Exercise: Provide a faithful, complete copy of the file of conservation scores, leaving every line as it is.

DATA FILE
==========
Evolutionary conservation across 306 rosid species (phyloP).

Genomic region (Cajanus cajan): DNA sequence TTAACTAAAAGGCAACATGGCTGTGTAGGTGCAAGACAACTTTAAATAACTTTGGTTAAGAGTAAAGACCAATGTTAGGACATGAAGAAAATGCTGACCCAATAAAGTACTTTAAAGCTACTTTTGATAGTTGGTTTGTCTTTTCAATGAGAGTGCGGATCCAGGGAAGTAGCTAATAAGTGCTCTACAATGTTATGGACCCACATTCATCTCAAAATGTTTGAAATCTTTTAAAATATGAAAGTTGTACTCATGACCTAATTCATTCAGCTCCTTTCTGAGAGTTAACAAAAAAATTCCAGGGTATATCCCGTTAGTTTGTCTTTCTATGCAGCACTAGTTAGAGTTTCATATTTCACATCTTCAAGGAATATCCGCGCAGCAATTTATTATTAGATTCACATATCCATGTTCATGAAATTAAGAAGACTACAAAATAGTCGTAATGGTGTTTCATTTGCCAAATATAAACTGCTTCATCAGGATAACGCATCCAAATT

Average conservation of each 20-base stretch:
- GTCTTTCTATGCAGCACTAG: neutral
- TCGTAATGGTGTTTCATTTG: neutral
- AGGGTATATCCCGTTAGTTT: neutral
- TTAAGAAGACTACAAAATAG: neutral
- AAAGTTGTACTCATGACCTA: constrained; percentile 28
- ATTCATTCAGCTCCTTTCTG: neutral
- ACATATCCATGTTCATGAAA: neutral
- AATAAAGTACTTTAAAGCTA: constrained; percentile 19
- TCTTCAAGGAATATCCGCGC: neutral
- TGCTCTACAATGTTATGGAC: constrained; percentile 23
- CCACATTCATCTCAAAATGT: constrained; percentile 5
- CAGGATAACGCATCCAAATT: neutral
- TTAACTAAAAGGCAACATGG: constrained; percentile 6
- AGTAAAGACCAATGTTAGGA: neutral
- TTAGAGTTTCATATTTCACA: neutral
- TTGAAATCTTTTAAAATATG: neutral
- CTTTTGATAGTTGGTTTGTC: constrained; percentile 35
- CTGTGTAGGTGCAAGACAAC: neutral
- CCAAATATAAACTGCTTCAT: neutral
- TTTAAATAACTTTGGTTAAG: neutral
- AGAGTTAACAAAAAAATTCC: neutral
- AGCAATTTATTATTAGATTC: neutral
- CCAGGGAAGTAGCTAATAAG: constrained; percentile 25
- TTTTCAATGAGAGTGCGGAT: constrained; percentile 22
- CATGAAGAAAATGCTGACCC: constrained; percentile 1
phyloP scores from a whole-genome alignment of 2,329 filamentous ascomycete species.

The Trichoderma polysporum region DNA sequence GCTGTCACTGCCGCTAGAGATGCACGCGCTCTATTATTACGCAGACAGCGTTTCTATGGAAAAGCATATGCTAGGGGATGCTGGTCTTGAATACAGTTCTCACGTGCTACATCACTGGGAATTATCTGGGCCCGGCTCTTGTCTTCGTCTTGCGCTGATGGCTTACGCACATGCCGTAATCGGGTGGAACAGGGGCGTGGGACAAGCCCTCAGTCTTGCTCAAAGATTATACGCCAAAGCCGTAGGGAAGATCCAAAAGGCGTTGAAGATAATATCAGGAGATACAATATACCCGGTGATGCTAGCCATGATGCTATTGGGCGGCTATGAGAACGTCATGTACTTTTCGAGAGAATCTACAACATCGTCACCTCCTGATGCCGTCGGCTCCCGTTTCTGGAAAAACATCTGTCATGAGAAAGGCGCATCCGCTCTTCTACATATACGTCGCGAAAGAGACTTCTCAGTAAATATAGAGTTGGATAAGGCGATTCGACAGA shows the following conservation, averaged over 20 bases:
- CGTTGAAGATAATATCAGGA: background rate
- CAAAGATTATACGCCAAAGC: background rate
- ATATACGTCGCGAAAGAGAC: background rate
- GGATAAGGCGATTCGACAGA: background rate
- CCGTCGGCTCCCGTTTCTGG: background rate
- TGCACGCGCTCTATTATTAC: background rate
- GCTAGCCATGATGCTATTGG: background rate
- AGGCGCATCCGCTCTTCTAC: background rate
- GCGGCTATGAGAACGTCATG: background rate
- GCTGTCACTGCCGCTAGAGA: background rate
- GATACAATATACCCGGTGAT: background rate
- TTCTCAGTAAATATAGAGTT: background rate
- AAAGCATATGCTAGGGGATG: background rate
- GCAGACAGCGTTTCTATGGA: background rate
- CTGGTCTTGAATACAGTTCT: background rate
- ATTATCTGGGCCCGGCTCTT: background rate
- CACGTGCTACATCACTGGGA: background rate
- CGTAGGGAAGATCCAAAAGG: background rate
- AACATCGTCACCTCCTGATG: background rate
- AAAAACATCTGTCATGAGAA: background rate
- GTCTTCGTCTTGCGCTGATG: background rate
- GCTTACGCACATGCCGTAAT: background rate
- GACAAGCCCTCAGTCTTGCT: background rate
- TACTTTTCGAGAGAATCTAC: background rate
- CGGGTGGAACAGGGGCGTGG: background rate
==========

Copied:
Evolutionary conservation across 306 rosid species (phyloP).

Genomic region (Cajanus cajan): DNA sequence TTAACTAAAAGGCAACATGGCTGTGTAGGTGCAAGACAACTTTAAATAACTTTGGTTAAGAGTAAAGACCAATGTTAGGACATGAAGAAAATGCTGACCCAATAAAGTACTTTAAAGCTACTTTTGATAGTTGGTTTGTCTTTTCAATGAGAGTGCGGATCCAGGGAAGTAGCTAATAAGTGCTCTACAATGTTATGGACCCACATTCATCTCAAAATGTTTGAAATCTTTTAAAATATGAAAGTTGTACTCATGACCTAATTCATTCAGCTCCTTTCTGAGAGTTAACAAAAAAATTCCAGGGTATATCCCGTTAGTTTGTCTTTCTATGCAGCACTAGTTAGAGTTTCATATTTCACATCTTCAAGGAATATCCGCGCAGCAATTTATTATTAGATTCACATATCCATGTTCATGAAATTAAGAAGACTACAAAATAGTCGTAATGGTGTTTCATTTGCCAAATATAAACTGCTTCATCAGGATAACGCATCCAAATT

Average conservation of each 20-base stretch:
- GTCTTTCTATGCAGCACTAG: neutral
- TCGTAATGGTGTTTCATTTG: neutral
- AGGGTATATCCCGTTAGTTT: neutral
- TTAAGAAGACTACAAAATAG: neutral
- AAAGTTGTACTCATGACCTA: constrained; percentile 28
- ATTCATTCAGCTCCTTTCTG: neutral
- ACATATCCATGTTCATGAAA: neutral
- AATAAAGTACTTTAAAGCTA: constrained; percentile 19
- TCTTCAAGGAATATCCGCGC: neutral
- TGCTCTACAATGTTATGGAC: constrained; percentile 23
- CCACATTCATCTCAAAATGT: constrained; percentile 5
- CAGGATAACGCATCCAAATT: neutral
- TTAACTAAAAGGCAACATGG: constrained; percentile 6
- AGTAAAGACCAATGTTAGGA: neutral
- TTAGAGTTTCATATTTCACA: neutral
- TTGAAATCTTTTAAAATATG: neutral
- CTTTTGATAGTTGGTTTGTC: constrained; percentile 35
- CTGTGTAGGTGCAAGACAAC: neutral
- CCAAATATAAACTGCTTCAT: neutral
- TTTAAATAACTTTGGTTAAG: neutral
- AGAGTTAACAAAAAAATTCC: neutral
- AGCAATTTATTATTAGATTC: neutral
- CCAGGGAAGTAGCTAATAAG: constrained; percentile 25
- TTTTCAATGAGAGTGCGGAT: constrained; percentile 22
- CATGAAGAAAATGCTGACCC: constrained; percentile 1
phyloP scores from a whole-genome alignment of 2,329 filamentous ascomycete species.

The Trichoderma polysporum region DNA sequence GCTGTCACTGCCGCTAGAGATGCACGCGCTCTATTATTACGCAGACAGCGTTTCTATGGAAAAGCATATGCTAGGGGATGCTGGTCTTGAATACAGTTCTCACGTGCTACATCACTGGGAATTATCTGGGCCCGGCTCTTGTCTTCGTCTTGCGCTGATGGCTTACGCACATGCCGTAATCGGGTGGAACAGGGGCGTGGGACAAGCCCTCAGTCTTGCTCAAAGATTATACGCCAAAGCCGTAGGGAAGATCCAAAAGGCGTTGAAGATAATATCAGGAGATACAATATACCCGGTGATGCTAGCCATGATGCTATTGGGCGGCTATGAGAACGTCATGTACTTTTCGAGAGAATCTACAACATCGTCACCTCCTGATGCCGTCGGCTCCCGTTTCTGGAAAAACATCTGTCATGAGAAAGGCGCATCCGCTCTTCTACATATACGTCGCGAAAGAGACTTCTCAGTAAATATAGAGTTGGATAAGGCGATTCGACAGA shows the following conservation, averaged over 20 bases:
- CGTTGAAGATAATATCAGGA: background rate
- CAAAGATTATACGCCAAAGC: background rate
- ATATACGTCGCGAAAGAGAC: background rate
- GGATAAGGCGATTCGACAGA: background rate
- CCGTCGGCTCCCGTTTCTGG: background rate
- TGCACGCGCTCTATTATTAC: background rate
- GCTAGCCATGATGCTATTGG: background rate
- AGGCGCATCCGCTCTTCTAC: background rate
- GCGGCTATGAGAACGTCATG: background rate
- GCTGTCACTGCCGCTAGAGA: background rate
- GATACAATATACCCGGTGAT: background rate
- TTCTCAGTAAATATAGAGTT: background rate
- AAAGCATATGCTAGGGGATG: background rate
- GCAGACAGCGTTTCTATGGA: background rate
- CTGGTCTTGAATACAGTTCT: background rate
- ATTATCTGGGCCCGGCTCTT: background rate
- CACGTGCTACATCACTGGGA: background rate
- CGTAGGGAAGATCCAAAAGG: background rate
- AACATCGTCACCTCCTGATG: background rate
- AAAAACATCTGTCATGAGAA: background rate
- GTCTTCGTCTTGCGCTGATG: background rate
- GCTTACGCACATGCCGTAAT: background rate
- GACAAGCCCTCAGTCTTGCT: background rate
- TACTTTTCGAGAGAATCTAC: background rate
- CGGGTGGAACAGGGGCGTGG: background rate